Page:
Latvia wary of Russian cash influx from Cyprus
"Statements that Latvia could become 'Cyprus number two' are not true," said the head of the Latvia's FKTK financial market regulator, Kristaps Zakulis.
The FKTK said supervisory measures for monitoring non-resident money flows into Latvia are in place and asked banks this week to redouble their assessments of their customers and the quality of financial flows in view the Cyprus crisis.
The proposal of a levy of up to nearly 10 percent on Cypriot bank deposits as part of the country's bailout plan sent shockwaves through Russia as many of its companies and wealthy individuals use Cyprus as an offshore financial banking centre thanks to favourable tax and regulatory agreements.
While the proposal was shot down by Cypriot lawmakers, the idea has not been completely buried and large depositors are still at risk of losing a portion of their funds in the eventual bailout.
When Cypriot banks reopen eyes will be on Latvia as a possible destination for large transfers of funds.
Its banking sector already attracts a large number of depositors from Russia and other CIS countries, largely due to the fact that there is a significant Russian-speaking community remaining from Latvia's days as a Soviet republic.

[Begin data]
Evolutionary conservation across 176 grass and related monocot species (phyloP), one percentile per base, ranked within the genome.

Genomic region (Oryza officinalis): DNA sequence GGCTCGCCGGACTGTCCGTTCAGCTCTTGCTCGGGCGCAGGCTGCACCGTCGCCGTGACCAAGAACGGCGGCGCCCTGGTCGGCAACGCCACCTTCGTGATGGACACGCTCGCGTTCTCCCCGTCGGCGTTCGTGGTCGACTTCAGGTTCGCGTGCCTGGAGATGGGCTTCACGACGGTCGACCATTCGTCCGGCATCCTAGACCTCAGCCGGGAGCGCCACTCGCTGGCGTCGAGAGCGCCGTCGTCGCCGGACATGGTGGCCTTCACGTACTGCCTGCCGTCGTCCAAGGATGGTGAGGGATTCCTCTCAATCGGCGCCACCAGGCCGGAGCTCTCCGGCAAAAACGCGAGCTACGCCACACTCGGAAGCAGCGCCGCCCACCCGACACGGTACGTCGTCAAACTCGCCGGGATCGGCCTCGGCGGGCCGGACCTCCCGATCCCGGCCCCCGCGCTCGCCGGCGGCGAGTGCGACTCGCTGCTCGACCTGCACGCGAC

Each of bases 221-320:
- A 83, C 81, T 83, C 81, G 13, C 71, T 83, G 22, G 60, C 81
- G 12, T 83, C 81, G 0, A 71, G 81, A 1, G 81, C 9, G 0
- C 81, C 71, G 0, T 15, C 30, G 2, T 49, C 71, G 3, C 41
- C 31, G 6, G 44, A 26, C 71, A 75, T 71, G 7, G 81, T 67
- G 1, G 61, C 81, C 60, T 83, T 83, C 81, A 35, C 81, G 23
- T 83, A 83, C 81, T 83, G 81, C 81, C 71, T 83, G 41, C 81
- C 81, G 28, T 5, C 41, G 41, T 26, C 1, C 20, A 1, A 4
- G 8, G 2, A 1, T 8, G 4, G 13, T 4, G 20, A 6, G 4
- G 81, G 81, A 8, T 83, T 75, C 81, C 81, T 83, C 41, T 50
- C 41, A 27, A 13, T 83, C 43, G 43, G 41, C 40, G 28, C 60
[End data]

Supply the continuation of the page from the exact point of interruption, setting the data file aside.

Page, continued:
According to official figures, around half of the 12 billion lats (17 billion euros, $22 billion) worth of deposits in Latvian banks come from non-residents, and they grew by more than 20 percent in 2012.
According to the International Monetary Fund (IMF), up to 90 percent of that comes from Russia and other CIS states.
While Latvia's top two lenders are units of Swedish banks, the country boasts a dozen boutique banks that cater to foreign customers and offer Russian-language services.
Rietumu Bank, one of the most successful of those, said earlier this week that it had extended its opening hours at its foreign branches to cope with "a large number of enquiries related to the situation regarding the financial system in Cyprus."
Mikus Janvars of Riga-based Porta Finance told AFP Friday that an influx of cash from Cyprus was likely "happening already."
But the country's financial market regulator Zakulis said that "there are no grounds to expect large inflows" of suspect funds in the coming days given the tight monitoring in place.
Both the IMF and European Commission have warned Latvia that high levels of non-resident deposits (NRDs) in local banks bring liquidity and money laundering risks.
While Latvia tries to a certain extent to lure wealthy Russians by granting EU residency permits to those who buy property, a flood of Russian cash into its bank would come at a delicate moment.
With the European Commission expected in June to give its assessment of Latvia's readiness to join the eurozone next year, Latvian officials have been quick to insist their country's financial system complies fully with EU rules.